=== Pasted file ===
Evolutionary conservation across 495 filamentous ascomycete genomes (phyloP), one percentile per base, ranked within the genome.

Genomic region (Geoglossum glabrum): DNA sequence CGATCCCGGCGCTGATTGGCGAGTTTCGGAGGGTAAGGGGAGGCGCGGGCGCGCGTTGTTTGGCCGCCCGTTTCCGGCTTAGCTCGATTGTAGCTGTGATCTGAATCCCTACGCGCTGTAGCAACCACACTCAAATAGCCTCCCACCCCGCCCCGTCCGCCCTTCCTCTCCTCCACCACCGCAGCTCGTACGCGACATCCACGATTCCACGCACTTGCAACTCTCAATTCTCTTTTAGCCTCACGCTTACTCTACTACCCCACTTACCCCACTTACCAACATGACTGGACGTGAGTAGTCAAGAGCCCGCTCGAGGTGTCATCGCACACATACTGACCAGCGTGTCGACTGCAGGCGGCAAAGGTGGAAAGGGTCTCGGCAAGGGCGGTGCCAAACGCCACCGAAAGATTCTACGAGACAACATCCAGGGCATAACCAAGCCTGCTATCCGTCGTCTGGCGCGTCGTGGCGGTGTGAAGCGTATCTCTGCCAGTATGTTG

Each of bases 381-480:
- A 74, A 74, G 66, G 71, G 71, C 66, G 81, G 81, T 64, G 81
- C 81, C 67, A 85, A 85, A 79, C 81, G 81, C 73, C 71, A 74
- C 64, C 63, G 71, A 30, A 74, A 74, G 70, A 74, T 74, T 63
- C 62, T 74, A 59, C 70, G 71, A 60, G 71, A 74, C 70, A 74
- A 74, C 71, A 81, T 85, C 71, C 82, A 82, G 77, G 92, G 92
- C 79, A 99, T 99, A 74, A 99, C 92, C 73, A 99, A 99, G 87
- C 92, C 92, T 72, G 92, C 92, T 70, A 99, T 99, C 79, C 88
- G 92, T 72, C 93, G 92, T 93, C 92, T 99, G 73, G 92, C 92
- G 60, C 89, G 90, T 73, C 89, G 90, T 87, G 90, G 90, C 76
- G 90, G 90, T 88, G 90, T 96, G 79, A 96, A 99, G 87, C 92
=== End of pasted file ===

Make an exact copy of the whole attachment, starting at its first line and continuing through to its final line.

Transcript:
Evolutionary conservation across 495 filamentous ascomycete genomes (phyloP), one percentile per base, ranked within the genome.

Genomic region (Geoglossum glabrum): DNA sequence CGATCCCGGCGCTGATTGGCGAGTTTCGGAGGGTAAGGGGAGGCGCGGGCGCGCGTTGTTTGGCCGCCCGTTTCCGGCTTAGCTCGATTGTAGCTGTGATCTGAATCCCTACGCGCTGTAGCAACCACACTCAAATAGCCTCCCACCCCGCCCCGTCCGCCCTTCCTCTCCTCCACCACCGCAGCTCGTACGCGACATCCACGATTCCACGCACTTGCAACTCTCAATTCTCTTTTAGCCTCACGCTTACTCTACTACCCCACTTACCCCACTTACCAACATGACTGGACGTGAGTAGTCAAGAGCCCGCTCGAGGTGTCATCGCACACATACTGACCAGCGTGTCGACTGCAGGCGGCAAAGGTGGAAAGGGTCTCGGCAAGGGCGGTGCCAAACGCCACCGAAAGATTCTACGAGACAACATCCAGGGCATAACCAAGCCTGCTATCCGTCGTCTGGCGCGTCGTGGCGGTGTGAAGCGTATCTCTGCCAGTATGTTG

Each of bases 381-480:
- A 74, A 74, G 66, G 71, G 71, C 66, G 81, G 81, T 64, G 81
- C 81, C 67, A 85, A 85, A 79, C 81, G 81, C 73, C 71, A 74
- C 64, C 63, G 71, A 30, A 74, A 74, G 70, A 74, T 74, T 63
- C 62, T 74, A 59, C 70, G 71, A 60, G 71, A 74, C 70, A 74
- A 74, C 71, A 81, T 85, C 71, C 82, A 82, G 77, G 92, G 92
- C 79, A 99, T 99, A 74, A 99, C 92, C 73, A 99, A 99, G 87
- C 92, C 92, T 72, G 92, C 92, T 70, A 99, T 99, C 79, C 88
- G 92, T 72, C 93, G 92, T 93, C 92, T 99, G 73, G 92, C 92
- G 60, C 89, G 90, T 73, C 89, G 90, T 87, G 90, G 90, C 76
- G 90, G 90, T 88, G 90, T 96, G 79, A 96, A 99, G 87, C 92